Do you know when to use the words as, since, and because?
As with most grammar rules, people writing for business purposes might see the differences as an exercise in hair-splitting. However, each word conveys a slightly different meaning.
If you agree that clarity in communication is essential, and that poor grammar can affect your reputation among peers and superiors, you understand how strong writing makes a good impression.
Master the proper use of these three conjunctions, and you’ll make yourself understood—and trusted.
What are conjunctions, and what is their role in a sentence?
As, because, and since are all conjunctions that introduce a subordinate clause. They provide the reason for the action in the main clause.
Sandy has to approve all vacation time because Roger left the human resources department.
Monday will be a paid holiday since Remembrance Day falls on a Tuesday this year.
All vacation inquiries will have to be done in person, as Sandy hasn’t updated the online calendar yet.
In all these examples, the subordinate clause provides the reason for the action in question. In addition, it is dependent on the main clause, meaning it has no meaning without it! The main clause, on the other hand, can stand on its own without the subordinate clause.
Using as vs since vs because: not splitting hairs.
If you want the information to resonate with your readers, choosing the correct conjunction is key.
- Where do I want the emphasis?
- Do I want the reader to focus on the reason or the result?
If you want to emphasize the result, use since or as.
- I hope Sandy attends the meeting [result], as I’m eager to hear her organizational plans for the human resources department [reason].
- Good human resources managers are hard to keep [result] since the job comes with so much pressure [reason].
In both of these examples, the result is at the forefront.
However, when you want your readers to pay close attention to the reason, use because.
- Because the human resources department is lacking consistent leadership employee turnover has been a challenge.
- Did you leave the engineering department because you were frustrated by the lack of resources?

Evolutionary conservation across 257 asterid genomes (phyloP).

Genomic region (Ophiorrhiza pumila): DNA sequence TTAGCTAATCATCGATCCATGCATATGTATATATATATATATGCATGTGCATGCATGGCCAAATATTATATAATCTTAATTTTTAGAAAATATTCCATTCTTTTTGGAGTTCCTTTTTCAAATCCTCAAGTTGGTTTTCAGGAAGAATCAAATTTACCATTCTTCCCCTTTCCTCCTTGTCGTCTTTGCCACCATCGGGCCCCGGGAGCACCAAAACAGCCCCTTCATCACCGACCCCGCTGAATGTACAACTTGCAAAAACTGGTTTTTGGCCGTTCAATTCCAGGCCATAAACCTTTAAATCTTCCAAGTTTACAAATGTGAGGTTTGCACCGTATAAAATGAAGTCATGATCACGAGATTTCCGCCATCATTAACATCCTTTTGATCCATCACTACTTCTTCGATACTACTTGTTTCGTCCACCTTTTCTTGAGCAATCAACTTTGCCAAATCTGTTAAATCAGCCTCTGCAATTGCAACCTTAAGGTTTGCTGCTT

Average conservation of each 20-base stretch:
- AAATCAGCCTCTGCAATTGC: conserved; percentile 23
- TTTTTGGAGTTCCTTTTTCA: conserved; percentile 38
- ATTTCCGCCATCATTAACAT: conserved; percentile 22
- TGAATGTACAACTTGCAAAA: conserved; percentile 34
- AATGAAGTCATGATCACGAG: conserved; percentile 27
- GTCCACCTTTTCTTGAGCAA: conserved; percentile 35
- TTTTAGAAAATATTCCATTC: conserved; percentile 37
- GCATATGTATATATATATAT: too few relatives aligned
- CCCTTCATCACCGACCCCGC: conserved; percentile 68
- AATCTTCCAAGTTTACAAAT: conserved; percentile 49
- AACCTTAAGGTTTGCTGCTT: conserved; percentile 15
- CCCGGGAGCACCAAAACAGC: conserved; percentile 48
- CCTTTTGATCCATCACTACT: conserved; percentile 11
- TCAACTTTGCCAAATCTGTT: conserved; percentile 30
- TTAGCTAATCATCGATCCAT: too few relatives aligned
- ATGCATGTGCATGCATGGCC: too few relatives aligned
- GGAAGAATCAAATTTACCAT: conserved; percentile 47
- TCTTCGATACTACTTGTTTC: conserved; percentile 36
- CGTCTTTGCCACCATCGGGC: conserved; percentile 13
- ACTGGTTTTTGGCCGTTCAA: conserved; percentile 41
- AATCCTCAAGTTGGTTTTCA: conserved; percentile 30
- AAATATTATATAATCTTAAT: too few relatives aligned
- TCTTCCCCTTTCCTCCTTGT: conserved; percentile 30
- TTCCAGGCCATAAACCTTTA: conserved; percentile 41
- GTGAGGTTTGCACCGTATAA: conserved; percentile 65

- It’s important to seal all the hatches when you leave the maintenance room because the filters in the air purifiers have to be kept under pressure.
The causes – or reasons – are clear in these sentences, and draw the reader’s attention.
Using because eliminates the ambiguity in a sentence, as well. Consider using since vs because in this scenario:
- I understand the new vacation policy much better because I read the employee manual.
- I understand the new vacation policy much better since I read the employee manual.
In the first sentence, the reader understands that you gained a better understanding of the policy as a result of reading the manual.
What about in the second sentence? When did you gain a better understanding? Some time after reading the manual? Or due to information you found in the manual? Your reader may be able to infer the meaning, but it’s best not to make them guess.
There’s never a bad time for good writing.
Persuasive writing should be crisp and direct. When you’re in a business setting your readers are busy and their time is precious. Don’t waste any of it using ambiguous words or clunky grammar.
Your readers might not be grammar experts, but poor spelling and syntax are a distraction from your message. That comes down to paying attention when faced with word choices like as vs since vs because.
You can access a variety of resources. You can even sign up for my Word Trippers Tips and get grammar tips delivered to your inbox every week.
Enjoyed this article? Here are three more to help you communicate effectively:
Did you know that bad grammar can ruin a good message?
You could be missing opportunities to get your point across because your readers have to wade through awkward sentences that set their teeth on edge.
Common grammar mistakes can be avoided if you take the time to learn the rules and then apply them. Pay special attention to the eight that follow.
The 8 most common grammar miscues
Here’s a list of the eight most common grammar mistakes and ways to spot and fix them.
1. Me versus I: subject pronoun (plural subjects)
“Me and Janet completed the quarterly sales report.”
“Janet and I completed the quarterly sales report.”
Rule: When the subject is more than one, you need a subject pronoun (I, she, he, we, they, who).
Clue: Say the sentence without ‘Janet’. “I finished the quarterly sales report.” Now it’s easy to tell which pronoun is correct, right?
2. Me versus I: object pronoun (verb)
“Katherine hired Dave and I to draft the sales proposal.”